Thursday we graduated from Officers’ Training School. We received fancy diplomas direct from Commanding General White. He handed the diplomas to each one separately, after making a short speech which he read! The whole thing was very nice but we all felt that a General should be able to talk for 5 to 10 minutes without notes, particularly when he even repeated himself a couple of times WITH the notes.
On Friday, the instructor at the School made special plans and we were allowed to go out on the firing range, examine, and see in action, one of the field artillery units. They only had a few guns but we were there when they fired them and saw, from a point on a hill the target they were aiming at, how close they came, how they calculated the whole thing, etc. It was loads of fun, and darned interesting. The Lt. Col. who was in charge was most communicative and was quite an old timer and he gave us lots of dope. All in all it was the most interesting field trip we have had.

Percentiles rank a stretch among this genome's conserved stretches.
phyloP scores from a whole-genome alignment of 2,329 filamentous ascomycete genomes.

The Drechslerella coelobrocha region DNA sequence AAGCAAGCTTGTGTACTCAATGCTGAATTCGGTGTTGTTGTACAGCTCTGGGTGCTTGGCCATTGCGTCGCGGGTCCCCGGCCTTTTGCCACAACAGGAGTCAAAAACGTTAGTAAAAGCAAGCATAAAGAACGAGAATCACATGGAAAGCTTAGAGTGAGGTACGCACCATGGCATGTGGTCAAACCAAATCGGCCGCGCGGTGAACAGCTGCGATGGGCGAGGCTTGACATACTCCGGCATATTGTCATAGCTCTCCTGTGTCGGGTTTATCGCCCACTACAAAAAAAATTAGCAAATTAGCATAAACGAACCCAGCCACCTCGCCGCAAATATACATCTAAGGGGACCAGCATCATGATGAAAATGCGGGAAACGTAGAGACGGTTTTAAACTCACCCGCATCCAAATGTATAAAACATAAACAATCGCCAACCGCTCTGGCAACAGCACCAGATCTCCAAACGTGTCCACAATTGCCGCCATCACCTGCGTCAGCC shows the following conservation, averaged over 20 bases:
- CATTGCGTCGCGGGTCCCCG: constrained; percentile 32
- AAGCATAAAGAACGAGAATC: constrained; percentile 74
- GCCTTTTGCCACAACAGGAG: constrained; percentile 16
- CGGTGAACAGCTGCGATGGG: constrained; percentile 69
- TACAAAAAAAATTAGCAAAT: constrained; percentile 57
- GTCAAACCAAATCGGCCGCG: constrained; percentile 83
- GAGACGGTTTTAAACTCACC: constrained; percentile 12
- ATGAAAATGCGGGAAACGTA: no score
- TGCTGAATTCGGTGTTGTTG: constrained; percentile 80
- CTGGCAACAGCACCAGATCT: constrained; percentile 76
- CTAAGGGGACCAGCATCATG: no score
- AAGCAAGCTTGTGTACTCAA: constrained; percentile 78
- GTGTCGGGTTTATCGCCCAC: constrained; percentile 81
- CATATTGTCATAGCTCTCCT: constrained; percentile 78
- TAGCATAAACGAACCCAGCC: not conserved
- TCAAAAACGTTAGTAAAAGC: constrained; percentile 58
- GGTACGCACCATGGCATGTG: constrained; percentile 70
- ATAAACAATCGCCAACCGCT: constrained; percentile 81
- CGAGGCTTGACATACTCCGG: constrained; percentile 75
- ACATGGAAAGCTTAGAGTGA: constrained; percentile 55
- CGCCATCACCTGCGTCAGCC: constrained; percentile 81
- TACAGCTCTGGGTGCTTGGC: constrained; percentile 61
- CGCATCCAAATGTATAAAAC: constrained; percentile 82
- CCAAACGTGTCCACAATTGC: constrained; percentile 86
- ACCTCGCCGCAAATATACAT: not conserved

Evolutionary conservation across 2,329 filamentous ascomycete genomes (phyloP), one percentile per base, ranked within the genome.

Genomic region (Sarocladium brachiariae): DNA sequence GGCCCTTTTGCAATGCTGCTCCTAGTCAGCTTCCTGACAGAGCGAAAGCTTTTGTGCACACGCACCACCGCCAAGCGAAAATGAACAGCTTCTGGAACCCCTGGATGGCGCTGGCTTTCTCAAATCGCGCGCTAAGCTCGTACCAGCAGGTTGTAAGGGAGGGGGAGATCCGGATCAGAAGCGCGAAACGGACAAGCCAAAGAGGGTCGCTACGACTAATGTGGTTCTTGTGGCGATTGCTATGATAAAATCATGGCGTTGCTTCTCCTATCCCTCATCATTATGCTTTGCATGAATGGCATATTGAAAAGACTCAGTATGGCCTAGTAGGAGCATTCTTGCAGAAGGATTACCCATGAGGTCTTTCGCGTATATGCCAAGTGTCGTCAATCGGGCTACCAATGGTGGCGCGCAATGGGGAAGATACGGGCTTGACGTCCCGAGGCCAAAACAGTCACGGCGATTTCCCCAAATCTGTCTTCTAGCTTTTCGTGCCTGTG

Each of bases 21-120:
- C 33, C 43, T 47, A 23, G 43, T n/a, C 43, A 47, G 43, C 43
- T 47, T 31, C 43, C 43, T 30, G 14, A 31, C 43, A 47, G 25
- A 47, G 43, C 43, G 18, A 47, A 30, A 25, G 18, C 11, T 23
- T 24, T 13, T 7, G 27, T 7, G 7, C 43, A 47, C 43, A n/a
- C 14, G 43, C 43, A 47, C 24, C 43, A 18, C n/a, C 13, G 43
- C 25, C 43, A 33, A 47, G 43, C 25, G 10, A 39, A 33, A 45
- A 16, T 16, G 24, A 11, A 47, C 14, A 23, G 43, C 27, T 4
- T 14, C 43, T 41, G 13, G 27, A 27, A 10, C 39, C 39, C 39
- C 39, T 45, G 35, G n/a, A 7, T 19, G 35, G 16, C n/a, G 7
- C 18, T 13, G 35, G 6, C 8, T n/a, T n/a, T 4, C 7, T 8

The afternoon, however, was even better. We were taken to McChord Field and there we inspected and went thru some of the planes. We climbed all over the P-38s, the double-tailed patrol planes that you see all over San Francisco. Also inspected some of the larger models, went thru the hangars, saw planes land, saw the central control station, weather bureau, etc. It was all most worth-while.
Loads of love,
Watch for my next letter May 6
Top Row: Russ Klein, Serge Bryner,
René Bine, Jr.
Middle Row: Phil Johnson, Ed Blasdel, Frank Gerbode
Bottom Row: Roy Cohn, Carleton Mathewson, George Wood